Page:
Examining economic inequity in King County, Washington

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Guest blog by Allison Ashton

Growth challenge: My growth challenge is regional economic inequity. The reason it matters is because BIPOC communities, women, and workers with lower levels of educational attainment in King County are experiencing increasing barriers to opportunity that inhibit their success and potential to contribute to and benefit from our tremendous regional economic success.

Country/region/municipality: King County, WA, USA

King County, Washington, is currently experiencing simultaneous crises in public health, the economy, and social justice. The ripple effects of these crises are likely to last many years into the future and change our society forever. While challenging, these crises are giving us once-in-a-century opportunities to build back better and avoid the mistakes we’ve made coming out of previous recessions, which have exacerbated inequities.

One of the biggest challenges that King County faces is a lack of economic development tools that other states and localities have at their disposal. The State Constitution prohibits the gift of public funds, which limits the amount of assistance we can offer our businesses. This means we have to be even more creative and resourceful to assist our most vulnerable businesses.

King County ranks as one of the wealthiest the country. However, wealth and security are not equally distributed. To compound these inequities, the COVID pandemic and resulting fallout have disproportionately affected Black, Indigenous, and People of Color (BIPOC) communities, women, and workers with lower levels of educational attainment in King County (see chart below). Economic recovery will be slower in these communities, and a dedicated, cross-sector effort will be needed to ensure they survive and thrive. I care deeply about this problem because I am a King County resident, and I want to see improvements in our regional inequity. It means a great deal for my fellow residents to share in the immense prosperity that has been generated.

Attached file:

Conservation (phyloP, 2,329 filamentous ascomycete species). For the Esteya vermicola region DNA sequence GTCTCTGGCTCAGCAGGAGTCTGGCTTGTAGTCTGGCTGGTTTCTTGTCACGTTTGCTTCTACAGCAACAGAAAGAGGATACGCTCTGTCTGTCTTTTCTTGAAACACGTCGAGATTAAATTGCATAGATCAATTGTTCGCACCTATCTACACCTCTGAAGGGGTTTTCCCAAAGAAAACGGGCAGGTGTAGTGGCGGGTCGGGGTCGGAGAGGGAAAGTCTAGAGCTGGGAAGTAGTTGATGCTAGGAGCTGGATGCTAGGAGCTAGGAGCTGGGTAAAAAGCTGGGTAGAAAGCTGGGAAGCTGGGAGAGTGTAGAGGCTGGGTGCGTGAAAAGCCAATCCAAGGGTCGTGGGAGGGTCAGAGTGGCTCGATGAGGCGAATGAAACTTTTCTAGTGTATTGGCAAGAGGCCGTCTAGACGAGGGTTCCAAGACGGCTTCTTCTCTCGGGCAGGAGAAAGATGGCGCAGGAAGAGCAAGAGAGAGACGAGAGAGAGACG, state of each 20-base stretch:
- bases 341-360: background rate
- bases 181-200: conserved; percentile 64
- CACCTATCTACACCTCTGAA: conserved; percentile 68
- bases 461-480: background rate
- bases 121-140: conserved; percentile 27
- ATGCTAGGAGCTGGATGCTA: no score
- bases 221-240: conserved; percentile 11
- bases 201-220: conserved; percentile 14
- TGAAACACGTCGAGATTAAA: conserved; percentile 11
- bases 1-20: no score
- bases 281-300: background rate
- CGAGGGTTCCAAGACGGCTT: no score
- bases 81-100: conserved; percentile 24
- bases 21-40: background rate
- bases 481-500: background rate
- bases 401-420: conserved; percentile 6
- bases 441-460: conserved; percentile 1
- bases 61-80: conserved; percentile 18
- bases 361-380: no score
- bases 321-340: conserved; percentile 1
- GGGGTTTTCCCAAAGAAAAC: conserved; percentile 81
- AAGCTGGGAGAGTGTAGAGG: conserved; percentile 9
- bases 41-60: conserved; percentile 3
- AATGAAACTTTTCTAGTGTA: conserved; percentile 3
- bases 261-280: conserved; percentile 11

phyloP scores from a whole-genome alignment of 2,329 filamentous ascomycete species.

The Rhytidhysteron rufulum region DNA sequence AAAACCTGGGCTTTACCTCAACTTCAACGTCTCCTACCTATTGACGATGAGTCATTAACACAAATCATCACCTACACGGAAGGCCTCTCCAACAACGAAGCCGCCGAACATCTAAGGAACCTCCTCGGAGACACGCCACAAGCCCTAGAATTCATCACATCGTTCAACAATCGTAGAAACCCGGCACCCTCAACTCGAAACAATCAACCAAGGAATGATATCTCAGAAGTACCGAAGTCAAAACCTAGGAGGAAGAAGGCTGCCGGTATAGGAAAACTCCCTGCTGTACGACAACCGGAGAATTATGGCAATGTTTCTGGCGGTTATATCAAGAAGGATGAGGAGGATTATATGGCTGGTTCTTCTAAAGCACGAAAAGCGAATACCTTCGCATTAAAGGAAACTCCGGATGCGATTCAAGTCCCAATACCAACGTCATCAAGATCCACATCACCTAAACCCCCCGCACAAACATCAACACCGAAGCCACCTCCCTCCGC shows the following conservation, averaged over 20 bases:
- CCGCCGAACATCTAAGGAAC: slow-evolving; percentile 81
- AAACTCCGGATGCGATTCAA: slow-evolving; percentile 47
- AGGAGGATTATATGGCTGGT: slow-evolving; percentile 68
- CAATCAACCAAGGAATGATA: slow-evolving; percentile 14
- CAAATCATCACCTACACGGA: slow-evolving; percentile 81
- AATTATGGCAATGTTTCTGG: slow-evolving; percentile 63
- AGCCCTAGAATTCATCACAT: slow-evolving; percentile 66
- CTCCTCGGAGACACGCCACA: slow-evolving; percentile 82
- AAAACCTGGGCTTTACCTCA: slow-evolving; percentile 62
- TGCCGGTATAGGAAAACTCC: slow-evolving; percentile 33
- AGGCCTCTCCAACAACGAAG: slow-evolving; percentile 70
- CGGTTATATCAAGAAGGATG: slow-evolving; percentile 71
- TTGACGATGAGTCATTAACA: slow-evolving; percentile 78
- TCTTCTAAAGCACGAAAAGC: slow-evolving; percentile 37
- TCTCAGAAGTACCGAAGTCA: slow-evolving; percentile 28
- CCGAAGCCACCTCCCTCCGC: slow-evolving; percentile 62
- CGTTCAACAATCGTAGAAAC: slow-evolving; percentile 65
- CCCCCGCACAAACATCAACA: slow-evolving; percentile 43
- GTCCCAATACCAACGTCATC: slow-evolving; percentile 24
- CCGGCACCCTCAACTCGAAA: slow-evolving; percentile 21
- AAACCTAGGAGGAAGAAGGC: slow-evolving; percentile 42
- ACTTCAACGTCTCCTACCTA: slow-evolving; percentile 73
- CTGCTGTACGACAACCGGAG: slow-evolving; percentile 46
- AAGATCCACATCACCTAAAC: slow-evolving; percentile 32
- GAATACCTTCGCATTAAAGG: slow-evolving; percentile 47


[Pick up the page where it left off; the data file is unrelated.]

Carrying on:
My region’s growth problem looks more like an 1804 journey than a 2015 journey. Therefore, the problem would be characterized as complex. King County helped lead three important cross-sector system transformations before the pandemic: 1) the reimagination of the local workforce development board with blended funding, 2) the birth of the region’s first multi-county public-private economic development partnership, Greater Seattle Partners, and 3) the prioritization and fortification of the regional creative economy. Each of these bodies of work represent complex systems that are based on relationships, networks, and patterns of behavior, which will require ongoing reflection and collaboration to continue.

I believe my growth journey requires a problem-driven iterative adaptation (PDIA) approach. This is because my problem involves various and diverse stakeholders and agents, each with their own personality and biases, and will require gradual and iterative changes. Part of my role as economic recovery director is to help people to see the overall structures, patterns and cycles in systems, rather than seeing only specific events or elements.

I believe my region has sufficient diversity of knowhow to grow. King County and key partners in our region have built strong experience placing communities in greater need in the center of our work and, even further, placing impacted communities in the lead. While significant, to date those successful efforts have focused on particular initiatives or geographic areas of the county. We believe that we and our communities in greatest need have enough experience working together that we can extend our efforts to more broad-based work as will be necessary for an equitable economic recovery and upward mobility.

Below are some key ideas/learnings that I will take away from this course:

  1. Framing a problem in a way that will get attention and catalyze action is critical.
  2. A multidisciplinary team, combined with an influential network, is more effective and efficient at solving a growth problem than just one person.
  3. To make significant change over time, you must deconstruct the problem and balance functionality and legitimacy while making small, iterative, incremental, positive shifts.

This is a blog series written by the alumni of the Leading Economic Growth Executive Education Program at the Harvard Kennedy School. 65 Participants successfully completed this 10-week online course in May 2021. These are their learning journey stories.

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